Barlow’s essay also embodied some deeper flaws in “cyberlibertarian” arguments, which obscure the formative role of government in the creation and maintenance of network technologies. In his scolding of “Governments of the Industrial World,” Barlow wrote, “You have not engaged in our great and gathering conversation, nor did you create the wealth of our marketplaces.” In doing so, he ignored the ingenuity and investment of the government employees who created the Internet and the Web.
Another example of breathless futurism is Thomas Friedman’s 2005 book, “The World is Flat.” Friedman (and others) saw the Web and the Internet as a “sudden revolution in connectivity” that “constituted a major flattening force” and would provide equal opportunity for all competitors. The obvious factual error in the book’s title should have alerted readers that Friedman’s other metaphors — such as the “level playing field” — might also be flawed.
The notion that the Web hurt “gatekeepers” is not entirely wrong. Plenty of musicians, including Justin Bieber and Katy Perry, got record deals after they went viral on YouTube. A similar phenomenon has reshaped academia, where researchers can post their work on their own websites, bypassing the slow and costly apparatus of academic publishing.
But in music, academic publishing and elsewhere, these shifts have not generated the predicted revolutions. Major music labels eventually adjusted to Web-based distribution and revenue models, as did the old giants of academic and popular publishing. Other ideas that promised to “disrupt” this or that have fallen flat, such as the MOOC (massive open online course) craze that led some pundits to predict “the end of college as we know it.”
The best example, of course, was the dot-com crash. Entrepreneurs and starry-eyed investors had fueled the bubble, eager to believe that the Web’s rise changed all the rules. But by 2000, everyone had learned the harsh reality: Sound business practices were not fundamentally disrupted by the “get big fast” ethos of Web entrepreneurship. And despite predictions that the Web portends a new economic era of commons-based peer production, old-fashioned industrial capitalism has proved quite resilient. Even companies that lead the “sharing economy,” such as Uber and Airbnb, have massive capital expenditures and valuations that rival those of industrial giants such as Ford and General Motors.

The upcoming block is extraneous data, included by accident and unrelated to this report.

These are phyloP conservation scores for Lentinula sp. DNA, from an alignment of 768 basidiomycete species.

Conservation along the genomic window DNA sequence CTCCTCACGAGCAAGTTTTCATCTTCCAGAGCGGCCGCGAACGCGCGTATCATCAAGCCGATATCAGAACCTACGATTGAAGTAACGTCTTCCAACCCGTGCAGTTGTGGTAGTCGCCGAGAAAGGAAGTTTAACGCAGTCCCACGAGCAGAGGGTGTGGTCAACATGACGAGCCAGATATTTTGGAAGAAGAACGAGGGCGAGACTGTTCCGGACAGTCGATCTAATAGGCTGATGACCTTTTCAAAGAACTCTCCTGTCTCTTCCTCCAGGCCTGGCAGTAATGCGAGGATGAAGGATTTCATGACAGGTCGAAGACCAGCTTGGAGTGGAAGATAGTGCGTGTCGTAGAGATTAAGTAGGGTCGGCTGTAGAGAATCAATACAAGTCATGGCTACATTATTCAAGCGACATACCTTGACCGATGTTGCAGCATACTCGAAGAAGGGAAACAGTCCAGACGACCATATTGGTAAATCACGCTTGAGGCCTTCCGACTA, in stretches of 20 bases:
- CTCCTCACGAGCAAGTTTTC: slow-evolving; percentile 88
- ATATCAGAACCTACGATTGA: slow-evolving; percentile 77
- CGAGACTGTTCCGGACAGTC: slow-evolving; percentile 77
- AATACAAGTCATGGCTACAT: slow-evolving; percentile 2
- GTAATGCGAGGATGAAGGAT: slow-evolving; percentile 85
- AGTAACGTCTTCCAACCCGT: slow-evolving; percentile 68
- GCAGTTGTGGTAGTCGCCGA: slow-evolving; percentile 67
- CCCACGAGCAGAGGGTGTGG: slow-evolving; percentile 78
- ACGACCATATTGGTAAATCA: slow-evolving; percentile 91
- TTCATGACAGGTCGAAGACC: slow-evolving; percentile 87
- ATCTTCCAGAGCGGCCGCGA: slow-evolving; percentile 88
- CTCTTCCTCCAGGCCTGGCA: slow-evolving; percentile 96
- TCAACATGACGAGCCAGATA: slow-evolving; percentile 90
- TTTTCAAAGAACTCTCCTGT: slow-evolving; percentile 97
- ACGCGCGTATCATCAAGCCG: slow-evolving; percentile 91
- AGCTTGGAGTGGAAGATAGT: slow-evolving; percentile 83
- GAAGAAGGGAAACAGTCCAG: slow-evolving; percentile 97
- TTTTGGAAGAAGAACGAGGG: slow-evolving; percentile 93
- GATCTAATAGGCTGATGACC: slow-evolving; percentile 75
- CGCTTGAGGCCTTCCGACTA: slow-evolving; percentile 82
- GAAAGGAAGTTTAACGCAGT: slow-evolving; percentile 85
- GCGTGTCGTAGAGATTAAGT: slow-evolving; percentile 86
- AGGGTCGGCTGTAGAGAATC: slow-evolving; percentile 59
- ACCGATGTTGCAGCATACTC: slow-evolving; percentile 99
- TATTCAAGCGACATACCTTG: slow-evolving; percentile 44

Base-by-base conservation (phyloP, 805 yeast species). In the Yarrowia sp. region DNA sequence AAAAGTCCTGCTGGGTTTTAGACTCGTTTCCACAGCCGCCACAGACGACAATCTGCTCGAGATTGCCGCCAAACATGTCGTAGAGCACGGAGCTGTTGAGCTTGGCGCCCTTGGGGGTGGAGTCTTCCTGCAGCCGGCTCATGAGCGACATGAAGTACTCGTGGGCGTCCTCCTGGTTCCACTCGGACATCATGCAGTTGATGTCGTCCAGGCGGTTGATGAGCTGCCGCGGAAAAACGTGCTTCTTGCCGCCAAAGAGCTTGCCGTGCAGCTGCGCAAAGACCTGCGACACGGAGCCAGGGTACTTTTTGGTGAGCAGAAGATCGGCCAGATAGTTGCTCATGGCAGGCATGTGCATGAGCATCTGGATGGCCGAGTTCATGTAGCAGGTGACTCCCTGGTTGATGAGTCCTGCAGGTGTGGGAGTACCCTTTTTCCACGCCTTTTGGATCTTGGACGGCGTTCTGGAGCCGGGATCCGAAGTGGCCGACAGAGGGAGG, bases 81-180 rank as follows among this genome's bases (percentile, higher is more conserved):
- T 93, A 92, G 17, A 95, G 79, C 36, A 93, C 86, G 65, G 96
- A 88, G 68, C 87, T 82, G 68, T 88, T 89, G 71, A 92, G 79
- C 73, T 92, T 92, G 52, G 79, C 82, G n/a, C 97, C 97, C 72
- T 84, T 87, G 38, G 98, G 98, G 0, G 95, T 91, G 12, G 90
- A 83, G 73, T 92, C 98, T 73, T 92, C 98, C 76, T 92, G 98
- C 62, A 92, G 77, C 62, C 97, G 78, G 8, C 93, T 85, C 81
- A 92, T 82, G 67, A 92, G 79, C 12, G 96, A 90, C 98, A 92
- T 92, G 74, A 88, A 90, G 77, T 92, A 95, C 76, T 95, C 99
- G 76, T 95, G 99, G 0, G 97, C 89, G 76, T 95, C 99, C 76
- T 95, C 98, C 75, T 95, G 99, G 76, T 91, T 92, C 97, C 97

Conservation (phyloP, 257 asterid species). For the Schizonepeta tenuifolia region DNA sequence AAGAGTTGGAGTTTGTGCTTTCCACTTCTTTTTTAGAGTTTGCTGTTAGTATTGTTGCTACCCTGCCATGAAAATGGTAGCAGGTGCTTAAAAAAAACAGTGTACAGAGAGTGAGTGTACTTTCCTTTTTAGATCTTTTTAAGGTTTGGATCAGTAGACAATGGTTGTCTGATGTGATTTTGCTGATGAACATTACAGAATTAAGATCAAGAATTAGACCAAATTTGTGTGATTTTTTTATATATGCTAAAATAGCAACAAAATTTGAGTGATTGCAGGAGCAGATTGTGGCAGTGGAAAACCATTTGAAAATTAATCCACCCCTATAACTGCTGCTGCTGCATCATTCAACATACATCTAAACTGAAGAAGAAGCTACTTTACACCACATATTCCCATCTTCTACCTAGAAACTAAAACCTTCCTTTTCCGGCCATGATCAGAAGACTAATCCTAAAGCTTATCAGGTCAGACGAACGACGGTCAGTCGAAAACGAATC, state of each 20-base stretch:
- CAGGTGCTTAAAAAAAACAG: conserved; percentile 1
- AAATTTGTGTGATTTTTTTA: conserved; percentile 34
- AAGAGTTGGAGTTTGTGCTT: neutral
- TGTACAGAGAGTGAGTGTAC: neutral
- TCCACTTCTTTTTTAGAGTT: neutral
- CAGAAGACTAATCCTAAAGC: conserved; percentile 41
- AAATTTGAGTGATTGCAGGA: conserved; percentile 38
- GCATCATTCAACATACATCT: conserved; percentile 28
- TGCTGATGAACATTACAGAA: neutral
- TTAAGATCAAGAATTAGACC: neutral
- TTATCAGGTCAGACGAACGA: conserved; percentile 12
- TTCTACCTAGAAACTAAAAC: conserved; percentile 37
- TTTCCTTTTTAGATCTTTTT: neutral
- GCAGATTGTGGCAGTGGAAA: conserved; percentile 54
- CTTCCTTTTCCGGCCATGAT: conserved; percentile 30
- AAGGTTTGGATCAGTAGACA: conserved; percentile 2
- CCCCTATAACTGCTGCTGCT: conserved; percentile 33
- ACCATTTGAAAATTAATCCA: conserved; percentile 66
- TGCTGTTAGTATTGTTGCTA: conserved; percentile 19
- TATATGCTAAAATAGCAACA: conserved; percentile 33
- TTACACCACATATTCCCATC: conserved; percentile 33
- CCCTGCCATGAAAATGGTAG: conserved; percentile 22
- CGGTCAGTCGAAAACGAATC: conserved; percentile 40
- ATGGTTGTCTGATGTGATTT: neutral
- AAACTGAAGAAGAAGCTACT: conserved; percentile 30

One constant in the Web’s history has been the expectation that a major event will come along and change everything. Political figures often issue warnings about a “digital Pearl Harbor” or a “cyber Pearl Harbor” (see Richard Clarke in 2000 and Rep. Gerry Connolly (D-Va.) in 2015). In Elon University’s fascinating “Imagining the Internet” survey from 2004, two-thirds of Web experts agreed with the statement: “At least one devastating attack will occur in the next 10 years on the networked information infrastructure or the country’s power grid.” But so far, we’ve seen nothing of the sort.
Even though a large-scale attack hasn’t materialized, experts continue to use the threat of one to try to shake the Web out of some bad habits and inferior technologies. Neither the Web nor the Internet was designed with unshakeable commitments to security or privacy, and efforts to update them have, for the most part, failed. There have been plenty of proposals with broad consensus among technical communities, such as the World Wide Web Consortium’s Platform for Internet Content Selection and Version 6 of the Internet Engineering Task Force’s Internet Protocol (the current Internet runs mostly on IP Version 4). These and other efforts have faltered, however, because of poor design and lethargic adoption rates, leaving Web users vulnerable to governments, corporations and anonymous bad actors of all kinds.
In the meantime, most users have grown accustomed to intrusions from hackers and viruses; they assume that there is no way to guarantee privacy or security on the Web. But despite the massive vulnerabilities and the regular occurrence of significant data breaches, the long-predicted “digital Pearl Harbor” has not come to pass.